Notice signed to continue contracts to build four VVER-1200 units at the El Dabaa nuclear plant

12/12/2017 16:34 Nuclear


Rosatom Director General Alexey Likhachov and Egypt's Minister of Electricity and Renewable Energy Mohamed Shaker agreed to proceed with contracts for the construction of four VVER-1200 units at the El Dabaa nuclear power site.

The contracts, inked by the President Abdel Fattah El Sisi of Egypt and President Vladimir Putin of Russia, are the continuation of a November 2015 intergovernmental accord, which consists of Russian state-support loan of $25 billion for the project estimated at $30 billion. The funding offered by Rosatom will offer around 85% of the plant's building costs, and Egypt will have to obtain the rest of money from private investors.

Under the terms of the deals, Rosatom will be responsible for the construction of four VVER-1200 reactors at El Dabaa, in the Matrouh region on the Mediterranean coast, and will supply nuclear fuel during the plant's lifetime. 

Rosatom will also train employees and will back its Egyptian partners in performing operation and maintenance activities during the first ten years of the plant's working period. The contract comprises the construction of a specific storage site as well and the supply of containers for the storage of used nuclear fuel.

The first unit is likely to be commissioned in 2026. The contracts represent a record business deal in the history of the nuclear industry, being the biggest non-feedstock partnership in Russia’s experience. 

Rosatom will also aid Egypt to expand its nuclear infrastructure, as well as raising the level of localisation and helping the country in training its nuclear employees and working on public acceptance of nuclear energy. 

Future nuclear workers will be formed both in Russia and Egypt. Hundreds of Egyptian students will learn nuclear disciplines in Russia over the next few years. Several Egyptian firms will take part in the construction project, and the first unit is planned to have a localisation level of at least 20%. 

The VVER-1200 is considered by Rosatom as a generation 3+ plant which complies with all post-Fukushima International Atomic Energy Agency requirements.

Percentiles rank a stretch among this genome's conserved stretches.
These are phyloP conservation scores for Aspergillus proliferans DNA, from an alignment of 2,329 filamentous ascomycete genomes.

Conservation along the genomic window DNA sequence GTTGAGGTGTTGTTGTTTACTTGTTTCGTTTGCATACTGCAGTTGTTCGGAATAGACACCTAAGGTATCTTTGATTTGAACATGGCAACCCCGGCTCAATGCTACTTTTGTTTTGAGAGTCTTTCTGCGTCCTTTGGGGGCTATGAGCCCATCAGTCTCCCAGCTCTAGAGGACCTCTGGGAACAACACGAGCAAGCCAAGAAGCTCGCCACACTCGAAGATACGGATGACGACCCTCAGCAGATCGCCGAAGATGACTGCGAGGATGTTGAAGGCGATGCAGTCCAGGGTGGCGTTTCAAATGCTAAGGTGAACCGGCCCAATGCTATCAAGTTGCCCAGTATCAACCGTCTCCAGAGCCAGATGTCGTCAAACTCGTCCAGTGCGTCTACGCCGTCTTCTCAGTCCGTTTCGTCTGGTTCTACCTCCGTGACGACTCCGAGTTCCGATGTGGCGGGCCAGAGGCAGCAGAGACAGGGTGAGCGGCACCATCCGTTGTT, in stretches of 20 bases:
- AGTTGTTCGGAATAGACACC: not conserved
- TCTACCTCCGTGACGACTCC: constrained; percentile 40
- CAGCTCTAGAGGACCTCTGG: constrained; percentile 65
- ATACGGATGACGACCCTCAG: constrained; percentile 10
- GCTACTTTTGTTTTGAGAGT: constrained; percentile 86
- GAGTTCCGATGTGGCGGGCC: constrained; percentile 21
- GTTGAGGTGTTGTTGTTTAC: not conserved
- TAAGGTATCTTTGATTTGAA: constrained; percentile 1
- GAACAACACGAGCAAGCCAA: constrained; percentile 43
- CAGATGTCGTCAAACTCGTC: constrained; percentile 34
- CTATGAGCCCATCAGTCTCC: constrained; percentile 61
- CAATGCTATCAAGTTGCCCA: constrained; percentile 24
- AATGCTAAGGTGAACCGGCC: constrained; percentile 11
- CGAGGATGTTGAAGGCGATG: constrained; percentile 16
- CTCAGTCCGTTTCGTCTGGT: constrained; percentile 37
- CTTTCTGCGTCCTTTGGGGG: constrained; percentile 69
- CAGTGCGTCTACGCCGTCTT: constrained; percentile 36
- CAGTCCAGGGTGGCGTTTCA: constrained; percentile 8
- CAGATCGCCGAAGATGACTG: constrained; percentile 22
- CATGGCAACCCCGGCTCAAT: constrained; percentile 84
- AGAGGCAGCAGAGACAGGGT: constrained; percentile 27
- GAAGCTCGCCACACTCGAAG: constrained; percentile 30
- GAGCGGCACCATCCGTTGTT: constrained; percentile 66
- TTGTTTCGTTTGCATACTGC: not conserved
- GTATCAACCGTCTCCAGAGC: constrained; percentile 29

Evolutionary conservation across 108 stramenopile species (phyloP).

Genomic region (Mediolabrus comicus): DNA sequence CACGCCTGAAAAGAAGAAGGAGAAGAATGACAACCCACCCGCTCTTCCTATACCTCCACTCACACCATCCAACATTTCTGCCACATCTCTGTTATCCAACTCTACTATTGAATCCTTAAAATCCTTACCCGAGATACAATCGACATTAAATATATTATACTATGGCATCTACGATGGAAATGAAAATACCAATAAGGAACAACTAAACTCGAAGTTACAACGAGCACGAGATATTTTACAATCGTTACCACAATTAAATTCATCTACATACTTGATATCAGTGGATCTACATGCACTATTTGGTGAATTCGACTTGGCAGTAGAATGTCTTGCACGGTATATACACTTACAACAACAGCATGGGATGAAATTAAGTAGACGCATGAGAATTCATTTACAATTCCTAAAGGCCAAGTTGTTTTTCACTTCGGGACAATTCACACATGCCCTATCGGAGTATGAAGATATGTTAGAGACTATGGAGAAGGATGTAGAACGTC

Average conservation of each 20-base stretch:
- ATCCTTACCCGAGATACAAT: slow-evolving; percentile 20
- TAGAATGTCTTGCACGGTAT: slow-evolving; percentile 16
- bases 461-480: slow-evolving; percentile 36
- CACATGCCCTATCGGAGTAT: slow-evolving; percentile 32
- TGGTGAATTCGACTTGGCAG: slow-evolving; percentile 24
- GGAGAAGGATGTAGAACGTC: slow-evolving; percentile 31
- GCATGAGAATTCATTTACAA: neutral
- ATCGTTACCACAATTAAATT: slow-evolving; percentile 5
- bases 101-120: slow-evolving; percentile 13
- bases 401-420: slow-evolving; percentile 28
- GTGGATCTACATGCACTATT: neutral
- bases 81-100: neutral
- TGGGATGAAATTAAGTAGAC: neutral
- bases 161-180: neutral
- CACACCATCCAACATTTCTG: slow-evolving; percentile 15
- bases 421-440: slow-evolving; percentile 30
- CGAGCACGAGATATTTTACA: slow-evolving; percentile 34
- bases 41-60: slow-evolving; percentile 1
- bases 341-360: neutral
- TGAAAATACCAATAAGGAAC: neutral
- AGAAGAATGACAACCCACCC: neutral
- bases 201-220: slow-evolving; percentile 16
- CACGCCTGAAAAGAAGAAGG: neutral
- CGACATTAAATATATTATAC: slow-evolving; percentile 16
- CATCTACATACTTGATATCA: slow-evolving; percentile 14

Russia's first VVER-1200, unit 1 of the Novovoronezh II plant, became operational earlier this year. El Dabaa will link unit 1 of the Leningrad Phase II nuclear power facility in western Russia, where fuel loading started on 8th of December. The construction operations started on a VVER-1200 at Rooppur in Bangladesh.


Justin Dargin, the global energy expert at the University of Oxford, mentioned: "Egypt, for approximately a decade, has been experiencing natural gas allocation shortages and electricity deficits. This occurred primarily due to demographic growth, on the back of extremely low power tariffs, and overextension of its natural gas supply. As a result, Egypt has been seeking additional ways to solidify its energy security, and nuclear power generation has been at the top of the list. Egypt expects to generate nearly 10 percent of its electricity requirements from nuclear energy by 2026, and plans to generate approximately half of its power needs by nuclear energy by 2050. Furthermore, Egypt will potentially benefit in other ways from its contract with Rosatom.


For example, Egypt is pursuing the development of its indigenous technical expertise through interaction with Russian nuclear energy specialists, alongside expected technology transfer.


Moreover, several years ago, Egypt discovered areas with high concentration of uranium. Egypt hopes to be able to focus on development of domestic uranium production in the near future to complement its progress in its nascent nuclear power industry.


Lastly, Egypt desires to diversify its geopolitical interactions, and rebuilding its historical partnership with Russia is key. Nuclear power development is one avenue, in conjunction with military, trade and fossil-fuel/renewable energy cooperation, in which Egypt will potentially recreate robust ties with the Russian Federation."

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